"Will you give me the means of buying Dionis's practice? If you will,
I will break off the marriage between Portenduere and Ursula."
"How?" asked the colossus.
"Do you think I am such a fool as to tell you my plan?" said the
notary's head clerk.
"Well, my lad, separate them, and we'll see what we can do," said
"I don't embark in any such business on a 'we'll see.' The young man
is a fire-eater who might kill me; I ought to be rough-shod and as
good a hand with a sword or a pistol as he is. Set me up in business,
and I'll keep my word."
"Prevent the marriage and I will set you up," said the post master.
"It is nine months since you have been thinking of lending me a paltry
fifteen thousand francs to buy Lecoeur's practice, and you expect me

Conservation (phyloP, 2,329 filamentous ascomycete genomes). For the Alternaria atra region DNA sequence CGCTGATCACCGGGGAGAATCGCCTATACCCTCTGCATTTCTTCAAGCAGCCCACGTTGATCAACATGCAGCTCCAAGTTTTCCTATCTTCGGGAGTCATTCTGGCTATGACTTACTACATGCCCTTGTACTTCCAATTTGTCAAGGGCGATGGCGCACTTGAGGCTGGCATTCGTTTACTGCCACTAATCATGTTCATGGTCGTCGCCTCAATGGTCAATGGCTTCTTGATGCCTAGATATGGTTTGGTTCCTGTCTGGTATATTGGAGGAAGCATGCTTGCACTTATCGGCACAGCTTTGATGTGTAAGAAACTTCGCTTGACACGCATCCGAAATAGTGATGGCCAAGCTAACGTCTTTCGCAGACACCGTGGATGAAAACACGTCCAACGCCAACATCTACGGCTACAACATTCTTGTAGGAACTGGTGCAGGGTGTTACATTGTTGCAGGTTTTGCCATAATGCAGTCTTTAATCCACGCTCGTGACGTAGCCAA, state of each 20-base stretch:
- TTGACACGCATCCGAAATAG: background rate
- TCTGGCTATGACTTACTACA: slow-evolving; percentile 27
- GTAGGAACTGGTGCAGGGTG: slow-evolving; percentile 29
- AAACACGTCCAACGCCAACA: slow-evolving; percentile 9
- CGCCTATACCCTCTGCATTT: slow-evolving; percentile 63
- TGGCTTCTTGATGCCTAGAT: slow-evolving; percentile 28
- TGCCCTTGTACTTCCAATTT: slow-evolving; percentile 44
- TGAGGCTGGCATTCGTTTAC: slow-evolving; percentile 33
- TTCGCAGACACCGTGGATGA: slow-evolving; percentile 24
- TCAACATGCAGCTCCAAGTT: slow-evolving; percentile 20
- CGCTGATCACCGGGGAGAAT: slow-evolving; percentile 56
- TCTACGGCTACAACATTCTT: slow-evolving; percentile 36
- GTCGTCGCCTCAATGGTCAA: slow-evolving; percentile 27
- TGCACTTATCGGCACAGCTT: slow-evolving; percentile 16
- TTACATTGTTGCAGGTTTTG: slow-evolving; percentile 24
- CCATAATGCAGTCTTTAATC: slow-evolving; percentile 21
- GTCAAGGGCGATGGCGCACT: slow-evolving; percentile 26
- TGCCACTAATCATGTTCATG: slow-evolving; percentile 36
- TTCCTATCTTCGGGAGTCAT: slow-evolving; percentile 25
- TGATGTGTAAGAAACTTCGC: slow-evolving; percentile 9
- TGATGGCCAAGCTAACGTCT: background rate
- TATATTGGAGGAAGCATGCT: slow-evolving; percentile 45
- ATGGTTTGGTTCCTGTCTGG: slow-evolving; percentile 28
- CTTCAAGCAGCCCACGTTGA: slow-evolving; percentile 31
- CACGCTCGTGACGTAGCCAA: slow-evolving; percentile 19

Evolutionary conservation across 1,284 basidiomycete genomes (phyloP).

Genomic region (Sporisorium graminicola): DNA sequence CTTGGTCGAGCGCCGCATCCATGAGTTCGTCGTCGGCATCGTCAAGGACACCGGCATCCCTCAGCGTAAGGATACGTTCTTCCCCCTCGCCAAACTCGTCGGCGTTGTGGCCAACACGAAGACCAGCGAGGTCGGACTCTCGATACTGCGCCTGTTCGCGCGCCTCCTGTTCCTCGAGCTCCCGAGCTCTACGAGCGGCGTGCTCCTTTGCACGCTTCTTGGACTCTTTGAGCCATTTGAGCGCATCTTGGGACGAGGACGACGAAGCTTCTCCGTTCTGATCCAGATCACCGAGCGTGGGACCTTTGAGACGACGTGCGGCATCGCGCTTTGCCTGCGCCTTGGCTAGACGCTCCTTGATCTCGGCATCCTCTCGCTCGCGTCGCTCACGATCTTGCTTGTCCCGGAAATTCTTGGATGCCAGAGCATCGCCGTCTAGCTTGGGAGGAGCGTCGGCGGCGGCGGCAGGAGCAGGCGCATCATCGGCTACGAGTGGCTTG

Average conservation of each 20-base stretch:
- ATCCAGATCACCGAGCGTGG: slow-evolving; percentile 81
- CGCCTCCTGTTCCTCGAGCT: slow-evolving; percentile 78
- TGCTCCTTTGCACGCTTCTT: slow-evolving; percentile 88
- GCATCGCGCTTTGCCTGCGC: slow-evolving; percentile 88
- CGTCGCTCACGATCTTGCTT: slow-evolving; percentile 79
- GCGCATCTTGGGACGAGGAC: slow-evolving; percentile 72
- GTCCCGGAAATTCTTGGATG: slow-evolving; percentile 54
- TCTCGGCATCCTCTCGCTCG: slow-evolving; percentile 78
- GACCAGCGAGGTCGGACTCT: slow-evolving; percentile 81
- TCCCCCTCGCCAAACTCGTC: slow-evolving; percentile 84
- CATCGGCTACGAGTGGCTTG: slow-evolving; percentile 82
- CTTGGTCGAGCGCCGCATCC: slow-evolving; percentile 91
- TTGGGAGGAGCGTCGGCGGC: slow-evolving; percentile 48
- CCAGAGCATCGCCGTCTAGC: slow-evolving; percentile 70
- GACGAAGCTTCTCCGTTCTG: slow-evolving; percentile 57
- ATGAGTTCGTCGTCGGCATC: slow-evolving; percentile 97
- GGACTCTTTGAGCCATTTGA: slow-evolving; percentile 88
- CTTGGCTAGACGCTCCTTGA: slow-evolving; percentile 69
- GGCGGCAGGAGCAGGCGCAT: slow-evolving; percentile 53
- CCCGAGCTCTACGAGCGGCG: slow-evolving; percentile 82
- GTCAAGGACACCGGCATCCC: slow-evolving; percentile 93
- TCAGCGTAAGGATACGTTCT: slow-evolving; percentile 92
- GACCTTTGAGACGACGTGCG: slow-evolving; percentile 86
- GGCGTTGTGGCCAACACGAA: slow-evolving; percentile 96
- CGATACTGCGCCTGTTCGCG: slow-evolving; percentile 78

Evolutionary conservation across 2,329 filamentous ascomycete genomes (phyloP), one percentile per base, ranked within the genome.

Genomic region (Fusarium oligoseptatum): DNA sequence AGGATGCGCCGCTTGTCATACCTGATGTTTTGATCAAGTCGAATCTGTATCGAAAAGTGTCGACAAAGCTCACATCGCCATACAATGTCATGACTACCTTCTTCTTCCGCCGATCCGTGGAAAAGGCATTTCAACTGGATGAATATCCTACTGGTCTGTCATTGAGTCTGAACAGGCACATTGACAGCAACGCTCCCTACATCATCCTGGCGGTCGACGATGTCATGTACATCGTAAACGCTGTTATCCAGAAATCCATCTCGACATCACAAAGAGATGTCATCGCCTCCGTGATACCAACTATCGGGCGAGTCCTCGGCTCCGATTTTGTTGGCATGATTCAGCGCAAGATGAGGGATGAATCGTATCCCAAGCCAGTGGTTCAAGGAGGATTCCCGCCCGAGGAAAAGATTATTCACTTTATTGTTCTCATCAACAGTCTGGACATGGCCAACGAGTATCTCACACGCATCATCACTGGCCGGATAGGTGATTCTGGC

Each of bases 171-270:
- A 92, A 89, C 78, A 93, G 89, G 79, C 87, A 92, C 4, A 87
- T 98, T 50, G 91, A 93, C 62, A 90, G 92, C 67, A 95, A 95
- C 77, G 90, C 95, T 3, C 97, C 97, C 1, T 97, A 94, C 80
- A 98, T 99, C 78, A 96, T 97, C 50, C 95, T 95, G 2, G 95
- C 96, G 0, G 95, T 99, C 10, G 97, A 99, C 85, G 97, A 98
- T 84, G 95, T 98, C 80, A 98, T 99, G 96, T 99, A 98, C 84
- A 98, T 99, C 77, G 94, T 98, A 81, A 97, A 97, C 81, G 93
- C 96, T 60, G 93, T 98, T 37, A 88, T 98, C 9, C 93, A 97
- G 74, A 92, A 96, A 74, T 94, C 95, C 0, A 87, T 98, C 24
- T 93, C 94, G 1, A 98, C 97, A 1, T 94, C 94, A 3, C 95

to trust you now! Nonsense; you'll lose your uncle's property, and
serve you right."
"It if were only a matter of fifteen thousand francs and Lecoeur's
practice, that might be managed," said Zelie; "but to give security
for you in a hundred and fifty thousand is another thing."
"But I'll do my part," said Goupil, flinging a seductive look at
Zelie, which encountered the imperious glance of the post mistress.
The effect was that of venom on steel.
"We can wait," said Zelie.
"The devil's own spirit is in you," thought Goupil. "If I ever catch
that pair in my power," he said to himself as he left the yard, "I'll
squeeze them like lemons."
By cultivating the society of the doctor, the abbe, and Monsieur